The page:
Georgia Tech Researchers Bring Transparency to Telephone Blacklists

We've all gotten that call offering us something too good — or too terrifying — to be true: a free cruise, payday Ioan deals, an IRS audit. All they want is your credit card number.

Voice phishing is when scam calls are used to defraud victims through the telephone channel, and it has only increased since the rise of the Internet. While many of us don’t answer calls from unknown numbers or can detect a scam from the minute an operator “adjusts the headset,” senior citizens and new immigrants are often victims.

There is no central regulating agency that keeps a blacklist against these telephone scams. Users must rely on for-profit apps to keep their number safe, but only have their word these blacklists are comprehensive and effective. Georgia Tech researchers are bringing a new transparency to the industry by sourcing their own blacklists and evaluating how effective they were at blocking malicious calls.

“Everyone faces these problems because people are more likely to trust a phone call than an email,” said School of Computer Science Ph.D. student Sharbani Pandit.

The research was presented in the paper Towards Measuring the Effectiveness of Telephony Blacklists at the Network and Distributed System Security Symposium in San Diego from Feb. 18–21. It’s the work of Pandit, SCS Professor Mustaque Ahamad, Tech adjunct and University of Georgia Associate Professor Roberto Perdisci, and phone security start-up Pindrop data scientist Payas Gupta.

The researchers found four data sources similar to what commercial apps use to create their blacklists:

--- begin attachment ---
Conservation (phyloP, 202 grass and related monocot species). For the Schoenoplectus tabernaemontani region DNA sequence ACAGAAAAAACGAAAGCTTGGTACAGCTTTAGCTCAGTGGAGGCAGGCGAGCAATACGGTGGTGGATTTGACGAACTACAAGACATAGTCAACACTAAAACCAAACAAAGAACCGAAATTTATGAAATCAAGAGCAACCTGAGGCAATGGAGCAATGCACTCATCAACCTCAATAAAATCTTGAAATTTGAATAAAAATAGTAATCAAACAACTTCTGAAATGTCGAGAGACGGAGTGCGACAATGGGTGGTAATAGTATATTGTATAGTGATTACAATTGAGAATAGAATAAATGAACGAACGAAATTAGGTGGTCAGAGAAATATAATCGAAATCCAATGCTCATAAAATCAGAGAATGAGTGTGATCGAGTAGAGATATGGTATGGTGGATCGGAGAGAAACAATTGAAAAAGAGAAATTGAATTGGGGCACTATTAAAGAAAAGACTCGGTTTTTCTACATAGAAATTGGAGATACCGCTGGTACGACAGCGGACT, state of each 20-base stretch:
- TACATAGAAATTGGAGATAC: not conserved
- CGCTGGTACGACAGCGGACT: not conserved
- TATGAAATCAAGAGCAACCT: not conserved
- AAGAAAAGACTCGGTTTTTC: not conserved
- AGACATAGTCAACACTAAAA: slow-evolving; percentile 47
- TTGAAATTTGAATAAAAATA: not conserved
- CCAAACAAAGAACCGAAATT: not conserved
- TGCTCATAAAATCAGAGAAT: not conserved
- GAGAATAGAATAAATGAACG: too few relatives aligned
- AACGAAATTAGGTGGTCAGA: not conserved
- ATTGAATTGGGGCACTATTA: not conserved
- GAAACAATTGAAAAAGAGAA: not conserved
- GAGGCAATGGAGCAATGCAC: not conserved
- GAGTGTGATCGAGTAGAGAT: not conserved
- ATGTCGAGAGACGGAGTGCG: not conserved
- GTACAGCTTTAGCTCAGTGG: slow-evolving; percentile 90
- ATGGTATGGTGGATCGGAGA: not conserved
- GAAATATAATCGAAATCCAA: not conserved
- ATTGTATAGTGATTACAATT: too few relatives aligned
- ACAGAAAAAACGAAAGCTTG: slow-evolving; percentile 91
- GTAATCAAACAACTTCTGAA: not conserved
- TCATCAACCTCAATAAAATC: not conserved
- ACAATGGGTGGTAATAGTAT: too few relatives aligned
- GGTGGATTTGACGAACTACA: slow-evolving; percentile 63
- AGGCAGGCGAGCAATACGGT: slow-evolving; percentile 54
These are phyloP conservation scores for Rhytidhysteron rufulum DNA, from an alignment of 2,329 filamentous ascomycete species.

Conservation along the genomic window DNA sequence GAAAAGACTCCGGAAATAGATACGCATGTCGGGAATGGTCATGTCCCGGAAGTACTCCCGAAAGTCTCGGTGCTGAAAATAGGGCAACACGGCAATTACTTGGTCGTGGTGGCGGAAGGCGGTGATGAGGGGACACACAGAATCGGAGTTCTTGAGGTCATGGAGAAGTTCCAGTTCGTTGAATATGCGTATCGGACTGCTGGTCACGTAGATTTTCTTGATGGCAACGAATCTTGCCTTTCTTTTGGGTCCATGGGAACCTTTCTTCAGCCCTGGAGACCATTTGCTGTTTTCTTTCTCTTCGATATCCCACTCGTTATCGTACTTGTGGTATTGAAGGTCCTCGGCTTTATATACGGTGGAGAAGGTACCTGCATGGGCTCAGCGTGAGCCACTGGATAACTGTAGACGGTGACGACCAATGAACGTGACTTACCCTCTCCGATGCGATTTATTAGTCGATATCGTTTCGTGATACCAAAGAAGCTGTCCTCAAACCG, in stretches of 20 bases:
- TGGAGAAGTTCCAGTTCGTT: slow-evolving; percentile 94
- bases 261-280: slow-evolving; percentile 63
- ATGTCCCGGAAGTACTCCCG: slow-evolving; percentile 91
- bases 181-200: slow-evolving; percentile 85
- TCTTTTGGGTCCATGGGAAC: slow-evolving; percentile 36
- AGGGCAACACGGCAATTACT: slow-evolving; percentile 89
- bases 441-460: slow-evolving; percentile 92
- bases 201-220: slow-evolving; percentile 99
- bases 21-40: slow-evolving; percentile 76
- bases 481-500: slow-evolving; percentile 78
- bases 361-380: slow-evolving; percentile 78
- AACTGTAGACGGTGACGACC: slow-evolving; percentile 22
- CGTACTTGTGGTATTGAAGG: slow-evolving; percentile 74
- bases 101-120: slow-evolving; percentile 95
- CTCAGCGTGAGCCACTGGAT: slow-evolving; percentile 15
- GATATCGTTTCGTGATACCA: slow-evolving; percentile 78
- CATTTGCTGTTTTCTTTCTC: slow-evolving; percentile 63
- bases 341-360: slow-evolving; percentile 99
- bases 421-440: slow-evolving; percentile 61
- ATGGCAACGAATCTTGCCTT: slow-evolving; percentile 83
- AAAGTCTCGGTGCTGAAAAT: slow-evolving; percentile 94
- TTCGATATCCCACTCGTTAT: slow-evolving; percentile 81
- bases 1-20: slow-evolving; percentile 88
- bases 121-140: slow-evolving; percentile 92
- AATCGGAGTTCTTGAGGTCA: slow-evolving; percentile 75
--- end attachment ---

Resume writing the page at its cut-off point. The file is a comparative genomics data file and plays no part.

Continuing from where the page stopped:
• user-reported complaints to the Federal Trade Commission, totaling 1.56 million complaints regarding 300,000 phone numbers over a five-month period
  • complaints crowdsourced from the internet, up to 600,000 complaints filed by users over a six-month period
  •  a call detail record (CDR) honeypot that tracks what number a bad call was made from, when, and to which number, resulting in calls from 200,000 source numbers to 58,000 destination numbers over a five-month period
  • honeypot-based call audio recordings, featuring 19,090 audio recordings from 9,434 source numbers during a four-month period

Honeypots are collections of compromised phone numbers dropped by previous users because they were receiving too many bad calls. Pindrop, a startup founded by SCS graduates, built the honeypot used in this research.

The four data sources can be used to automatically learn long-running telephone scam/spam campaigns and create phone blacklists. The data sets were used to generate five blacklists in total.

Once created, the blacklists were evaluated for how effective they were at blocking bad calls. The blacklists were successful about 55 percent of the time, with only a .01 percent false positive rate for blocking calls from legitimate numbers. The blacklist is updated daily, ensuring the numbers are current.

This is just the beginning of this research. Next, they want to block the call before it even reaches the user. In order to do this, they have to learn about the content of the call, which is usually only apparent after the user has picked up the bad call.

“Even if you know a spam call is coming, your phone keeps continuously ringing and you’re bothered,” Pandit said. “So now we’re trying to figure out how to stop that from the content and not just the caller ID.”

The research has shined a light on an industry that was as in the dark as some of the numbers it was trying to block. Yet with more knowledge, the fake free cruises should dwindle.

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Tess Malone, Communications Officer